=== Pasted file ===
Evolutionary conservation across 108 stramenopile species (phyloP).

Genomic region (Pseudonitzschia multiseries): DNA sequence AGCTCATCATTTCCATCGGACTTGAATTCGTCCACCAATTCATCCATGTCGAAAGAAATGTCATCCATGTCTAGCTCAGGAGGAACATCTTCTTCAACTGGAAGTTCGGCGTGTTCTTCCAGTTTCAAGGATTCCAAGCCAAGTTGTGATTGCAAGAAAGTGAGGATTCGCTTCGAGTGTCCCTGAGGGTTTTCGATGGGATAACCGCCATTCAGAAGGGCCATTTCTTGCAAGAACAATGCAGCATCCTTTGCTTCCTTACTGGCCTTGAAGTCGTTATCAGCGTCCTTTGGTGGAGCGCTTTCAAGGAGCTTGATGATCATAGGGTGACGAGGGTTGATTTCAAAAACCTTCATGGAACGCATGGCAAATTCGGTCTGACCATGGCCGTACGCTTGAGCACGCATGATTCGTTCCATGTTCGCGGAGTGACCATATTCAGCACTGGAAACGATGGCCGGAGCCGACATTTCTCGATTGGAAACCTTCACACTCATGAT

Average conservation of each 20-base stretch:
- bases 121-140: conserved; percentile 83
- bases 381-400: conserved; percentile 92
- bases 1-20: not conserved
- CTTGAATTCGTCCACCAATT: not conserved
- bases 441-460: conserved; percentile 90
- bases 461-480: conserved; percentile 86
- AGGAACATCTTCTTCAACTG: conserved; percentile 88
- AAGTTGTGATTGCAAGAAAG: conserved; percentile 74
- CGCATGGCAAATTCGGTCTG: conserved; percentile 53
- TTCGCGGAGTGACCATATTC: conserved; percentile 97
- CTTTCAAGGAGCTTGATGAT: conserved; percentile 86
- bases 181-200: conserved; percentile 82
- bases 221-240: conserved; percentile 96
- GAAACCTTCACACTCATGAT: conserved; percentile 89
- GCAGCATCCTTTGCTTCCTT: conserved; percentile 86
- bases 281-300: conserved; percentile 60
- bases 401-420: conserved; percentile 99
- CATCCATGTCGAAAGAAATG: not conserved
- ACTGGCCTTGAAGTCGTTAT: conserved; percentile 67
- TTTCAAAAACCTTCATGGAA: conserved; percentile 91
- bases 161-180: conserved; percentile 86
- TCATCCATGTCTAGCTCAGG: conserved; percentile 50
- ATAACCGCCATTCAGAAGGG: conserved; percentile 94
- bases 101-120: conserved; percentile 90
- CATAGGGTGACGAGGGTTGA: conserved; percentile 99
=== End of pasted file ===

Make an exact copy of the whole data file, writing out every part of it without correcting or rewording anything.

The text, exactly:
Evolutionary conservation across 108 stramenopile species (phyloP).

Genomic region (Pseudonitzschia multiseries): DNA sequence AGCTCATCATTTCCATCGGACTTGAATTCGTCCACCAATTCATCCATGTCGAAAGAAATGTCATCCATGTCTAGCTCAGGAGGAACATCTTCTTCAACTGGAAGTTCGGCGTGTTCTTCCAGTTTCAAGGATTCCAAGCCAAGTTGTGATTGCAAGAAAGTGAGGATTCGCTTCGAGTGTCCCTGAGGGTTTTCGATGGGATAACCGCCATTCAGAAGGGCCATTTCTTGCAAGAACAATGCAGCATCCTTTGCTTCCTTACTGGCCTTGAAGTCGTTATCAGCGTCCTTTGGTGGAGCGCTTTCAAGGAGCTTGATGATCATAGGGTGACGAGGGTTGATTTCAAAAACCTTCATGGAACGCATGGCAAATTCGGTCTGACCATGGCCGTACGCTTGAGCACGCATGATTCGTTCCATGTTCGCGGAGTGACCATATTCAGCACTGGAAACGATGGCCGGAGCCGACATTTCTCGATTGGAAACCTTCACACTCATGAT

Average conservation of each 20-base stretch:
- bases 121-140: conserved; percentile 83
- bases 381-400: conserved; percentile 92
- bases 1-20: not conserved
- CTTGAATTCGTCCACCAATT: not conserved
- bases 441-460: conserved; percentile 90
- bases 461-480: conserved; percentile 86
- AGGAACATCTTCTTCAACTG: conserved; percentile 88
- AAGTTGTGATTGCAAGAAAG: conserved; percentile 74
- CGCATGGCAAATTCGGTCTG: conserved; percentile 53
- TTCGCGGAGTGACCATATTC: conserved; percentile 97
- CTTTCAAGGAGCTTGATGAT: conserved; percentile 86
- bases 181-200: conserved; percentile 82
- bases 221-240: conserved; percentile 96
- GAAACCTTCACACTCATGAT: conserved; percentile 89
- GCAGCATCCTTTGCTTCCTT: conserved; percentile 86
- bases 281-300: conserved; percentile 60
- bases 401-420: conserved; percentile 99
- CATCCATGTCGAAAGAAATG: not conserved
- ACTGGCCTTGAAGTCGTTAT: conserved; percentile 67
- TTTCAAAAACCTTCATGGAA: conserved; percentile 91
- bases 161-180: conserved; percentile 86
- TCATCCATGTCTAGCTCAGG: conserved; percentile 50
- ATAACCGCCATTCAGAAGGG: conserved; percentile 94
- bases 101-120: conserved; percentile 90
- CATAGGGTGACGAGGGTTGA: conserved; percentile 99